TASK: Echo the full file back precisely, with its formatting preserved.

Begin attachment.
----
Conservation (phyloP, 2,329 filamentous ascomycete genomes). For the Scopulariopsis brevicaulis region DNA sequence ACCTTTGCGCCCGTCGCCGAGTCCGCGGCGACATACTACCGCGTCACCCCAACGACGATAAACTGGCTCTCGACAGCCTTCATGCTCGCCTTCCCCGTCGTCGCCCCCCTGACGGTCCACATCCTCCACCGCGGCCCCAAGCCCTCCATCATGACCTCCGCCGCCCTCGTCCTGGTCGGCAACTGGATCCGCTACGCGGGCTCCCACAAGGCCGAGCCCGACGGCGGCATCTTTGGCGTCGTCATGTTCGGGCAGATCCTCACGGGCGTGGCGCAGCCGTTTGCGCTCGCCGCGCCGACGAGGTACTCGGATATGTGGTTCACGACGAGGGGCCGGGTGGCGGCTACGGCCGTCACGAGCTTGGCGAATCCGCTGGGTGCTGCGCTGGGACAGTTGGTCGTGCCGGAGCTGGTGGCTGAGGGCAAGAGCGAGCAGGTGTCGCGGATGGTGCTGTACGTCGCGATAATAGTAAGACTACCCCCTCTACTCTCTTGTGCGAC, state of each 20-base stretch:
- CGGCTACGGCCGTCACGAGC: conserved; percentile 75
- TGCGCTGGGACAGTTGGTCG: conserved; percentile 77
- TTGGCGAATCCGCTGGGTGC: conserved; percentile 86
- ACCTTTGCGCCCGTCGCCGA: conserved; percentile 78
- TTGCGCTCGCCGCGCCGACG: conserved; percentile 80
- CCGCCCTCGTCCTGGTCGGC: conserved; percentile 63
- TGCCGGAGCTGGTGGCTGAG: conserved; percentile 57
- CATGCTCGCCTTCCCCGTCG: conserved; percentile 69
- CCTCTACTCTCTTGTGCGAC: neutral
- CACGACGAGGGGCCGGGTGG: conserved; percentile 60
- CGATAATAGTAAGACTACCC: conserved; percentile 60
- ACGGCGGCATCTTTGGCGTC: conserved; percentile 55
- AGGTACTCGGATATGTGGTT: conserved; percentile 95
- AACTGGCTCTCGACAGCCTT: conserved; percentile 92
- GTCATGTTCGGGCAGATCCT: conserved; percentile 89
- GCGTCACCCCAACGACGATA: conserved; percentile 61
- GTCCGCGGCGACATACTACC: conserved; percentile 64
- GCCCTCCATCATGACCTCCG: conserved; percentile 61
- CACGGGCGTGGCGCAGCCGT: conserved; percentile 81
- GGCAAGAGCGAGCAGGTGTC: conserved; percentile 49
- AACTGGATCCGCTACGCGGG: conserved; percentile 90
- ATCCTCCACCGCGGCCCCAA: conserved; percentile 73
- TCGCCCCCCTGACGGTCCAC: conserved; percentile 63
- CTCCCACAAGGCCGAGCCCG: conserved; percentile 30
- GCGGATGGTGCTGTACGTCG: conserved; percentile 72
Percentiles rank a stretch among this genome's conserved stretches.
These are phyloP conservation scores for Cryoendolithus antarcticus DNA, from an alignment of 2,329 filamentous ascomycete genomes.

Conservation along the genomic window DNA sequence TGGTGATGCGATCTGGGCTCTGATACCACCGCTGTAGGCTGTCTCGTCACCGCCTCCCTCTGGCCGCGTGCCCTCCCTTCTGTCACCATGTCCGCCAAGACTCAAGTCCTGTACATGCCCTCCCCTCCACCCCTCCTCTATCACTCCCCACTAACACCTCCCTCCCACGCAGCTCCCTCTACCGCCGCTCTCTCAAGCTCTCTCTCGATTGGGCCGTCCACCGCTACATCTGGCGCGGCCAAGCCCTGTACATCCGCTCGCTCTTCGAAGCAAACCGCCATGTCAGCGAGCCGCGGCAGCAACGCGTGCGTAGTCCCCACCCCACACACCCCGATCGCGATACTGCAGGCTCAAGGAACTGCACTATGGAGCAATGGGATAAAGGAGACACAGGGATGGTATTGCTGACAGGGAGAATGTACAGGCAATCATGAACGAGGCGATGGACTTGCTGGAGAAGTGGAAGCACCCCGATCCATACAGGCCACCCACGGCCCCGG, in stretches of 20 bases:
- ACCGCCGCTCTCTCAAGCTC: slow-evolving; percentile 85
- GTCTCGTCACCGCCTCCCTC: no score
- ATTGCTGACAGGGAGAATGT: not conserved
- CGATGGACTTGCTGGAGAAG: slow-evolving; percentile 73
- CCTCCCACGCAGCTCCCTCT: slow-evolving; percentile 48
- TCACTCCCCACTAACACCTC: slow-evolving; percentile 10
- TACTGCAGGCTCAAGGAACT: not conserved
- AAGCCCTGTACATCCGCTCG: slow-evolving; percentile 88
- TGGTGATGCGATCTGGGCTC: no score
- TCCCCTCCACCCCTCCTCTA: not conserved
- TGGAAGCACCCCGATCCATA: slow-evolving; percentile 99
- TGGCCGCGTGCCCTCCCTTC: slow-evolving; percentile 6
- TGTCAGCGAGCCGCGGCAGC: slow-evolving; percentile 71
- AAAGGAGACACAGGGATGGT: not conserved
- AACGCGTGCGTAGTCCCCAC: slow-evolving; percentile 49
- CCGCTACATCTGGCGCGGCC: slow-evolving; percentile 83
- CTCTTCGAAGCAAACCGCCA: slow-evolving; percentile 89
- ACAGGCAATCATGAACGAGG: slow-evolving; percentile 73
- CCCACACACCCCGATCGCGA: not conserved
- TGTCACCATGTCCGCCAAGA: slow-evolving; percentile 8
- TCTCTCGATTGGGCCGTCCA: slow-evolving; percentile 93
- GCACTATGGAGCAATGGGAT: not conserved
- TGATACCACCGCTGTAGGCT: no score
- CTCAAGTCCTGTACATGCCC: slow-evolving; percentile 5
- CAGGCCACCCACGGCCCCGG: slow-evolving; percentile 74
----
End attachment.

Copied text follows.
Conservation (phyloP, 2,329 filamentous ascomycete genomes). For the Scopulariopsis brevicaulis region DNA sequence ACCTTTGCGCCCGTCGCCGAGTCCGCGGCGACATACTACCGCGTCACCCCAACGACGATAAACTGGCTCTCGACAGCCTTCATGCTCGCCTTCCCCGTCGTCGCCCCCCTGACGGTCCACATCCTCCACCGCGGCCCCAAGCCCTCCATCATGACCTCCGCCGCCCTCGTCCTGGTCGGCAACTGGATCCGCTACGCGGGCTCCCACAAGGCCGAGCCCGACGGCGGCATCTTTGGCGTCGTCATGTTCGGGCAGATCCTCACGGGCGTGGCGCAGCCGTTTGCGCTCGCCGCGCCGACGAGGTACTCGGATATGTGGTTCACGACGAGGGGCCGGGTGGCGGCTACGGCCGTCACGAGCTTGGCGAATCCGCTGGGTGCTGCGCTGGGACAGTTGGTCGTGCCGGAGCTGGTGGCTGAGGGCAAGAGCGAGCAGGTGTCGCGGATGGTGCTGTACGTCGCGATAATAGTAAGACTACCCCCTCTACTCTCTTGTGCGAC, state of each 20-base stretch:
- CGGCTACGGCCGTCACGAGC: conserved; percentile 75
- TGCGCTGGGACAGTTGGTCG: conserved; percentile 77
- TTGGCGAATCCGCTGGGTGC: conserved; percentile 86
- ACCTTTGCGCCCGTCGCCGA: conserved; percentile 78
- TTGCGCTCGCCGCGCCGACG: conserved; percentile 80
- CCGCCCTCGTCCTGGTCGGC: conserved; percentile 63
- TGCCGGAGCTGGTGGCTGAG: conserved; percentile 57
- CATGCTCGCCTTCCCCGTCG: conserved; percentile 69
- CCTCTACTCTCTTGTGCGAC: neutral
- CACGACGAGGGGCCGGGTGG: conserved; percentile 60
- CGATAATAGTAAGACTACCC: conserved; percentile 60
- ACGGCGGCATCTTTGGCGTC: conserved; percentile 55
- AGGTACTCGGATATGTGGTT: conserved; percentile 95
- AACTGGCTCTCGACAGCCTT: conserved; percentile 92
- GTCATGTTCGGGCAGATCCT: conserved; percentile 89
- GCGTCACCCCAACGACGATA: conserved; percentile 61
- GTCCGCGGCGACATACTACC: conserved; percentile 64
- GCCCTCCATCATGACCTCCG: conserved; percentile 61
- CACGGGCGTGGCGCAGCCGT: conserved; percentile 81
- GGCAAGAGCGAGCAGGTGTC: conserved; percentile 49
- AACTGGATCCGCTACGCGGG: conserved; percentile 90
- ATCCTCCACCGCGGCCCCAA: conserved; percentile 73
- TCGCCCCCCTGACGGTCCAC: conserved; percentile 63
- CTCCCACAAGGCCGAGCCCG: conserved; percentile 30
- GCGGATGGTGCTGTACGTCG: conserved; percentile 72
Percentiles rank a stretch among this genome's conserved stretches.
These are phyloP conservation scores for Cryoendolithus antarcticus DNA, from an alignment of 2,329 filamentous ascomycete genomes.

Conservation along the genomic window DNA sequence TGGTGATGCGATCTGGGCTCTGATACCACCGCTGTAGGCTGTCTCGTCACCGCCTCCCTCTGGCCGCGTGCCCTCCCTTCTGTCACCATGTCCGCCAAGACTCAAGTCCTGTACATGCCCTCCCCTCCACCCCTCCTCTATCACTCCCCACTAACACCTCCCTCCCACGCAGCTCCCTCTACCGCCGCTCTCTCAAGCTCTCTCTCGATTGGGCCGTCCACCGCTACATCTGGCGCGGCCAAGCCCTGTACATCCGCTCGCTCTTCGAAGCAAACCGCCATGTCAGCGAGCCGCGGCAGCAACGCGTGCGTAGTCCCCACCCCACACACCCCGATCGCGATACTGCAGGCTCAAGGAACTGCACTATGGAGCAATGGGATAAAGGAGACACAGGGATGGTATTGCTGACAGGGAGAATGTACAGGCAATCATGAACGAGGCGATGGACTTGCTGGAGAAGTGGAAGCACCCCGATCCATACAGGCCACCCACGGCCCCGG, in stretches of 20 bases:
- ACCGCCGCTCTCTCAAGCTC: slow-evolving; percentile 85
- GTCTCGTCACCGCCTCCCTC: no score
- ATTGCTGACAGGGAGAATGT: not conserved
- CGATGGACTTGCTGGAGAAG: slow-evolving; percentile 73
- CCTCCCACGCAGCTCCCTCT: slow-evolving; percentile 48
- TCACTCCCCACTAACACCTC: slow-evolving; percentile 10
- TACTGCAGGCTCAAGGAACT: not conserved
- AAGCCCTGTACATCCGCTCG: slow-evolving; percentile 88
- TGGTGATGCGATCTGGGCTC: no score
- TCCCCTCCACCCCTCCTCTA: not conserved
- TGGAAGCACCCCGATCCATA: slow-evolving; percentile 99
- TGGCCGCGTGCCCTCCCTTC: slow-evolving; percentile 6
- TGTCAGCGAGCCGCGGCAGC: slow-evolving; percentile 71
- AAAGGAGACACAGGGATGGT: not conserved
- AACGCGTGCGTAGTCCCCAC: slow-evolving; percentile 49
- CCGCTACATCTGGCGCGGCC: slow-evolving; percentile 83
- CTCTTCGAAGCAAACCGCCA: slow-evolving; percentile 89
- ACAGGCAATCATGAACGAGG: slow-evolving; percentile 73
- CCCACACACCCCGATCGCGA: not conserved
- TGTCACCATGTCCGCCAAGA: slow-evolving; percentile 8
- TCTCTCGATTGGGCCGTCCA: slow-evolving; percentile 93
- GCACTATGGAGCAATGGGAT: not conserved
- TGATACCACCGCTGTAGGCT: no score
- CTCAAGTCCTGTACATGCCC: slow-evolving; percentile 5
- CAGGCCACCCACGGCCCCGG: slow-evolving; percentile 74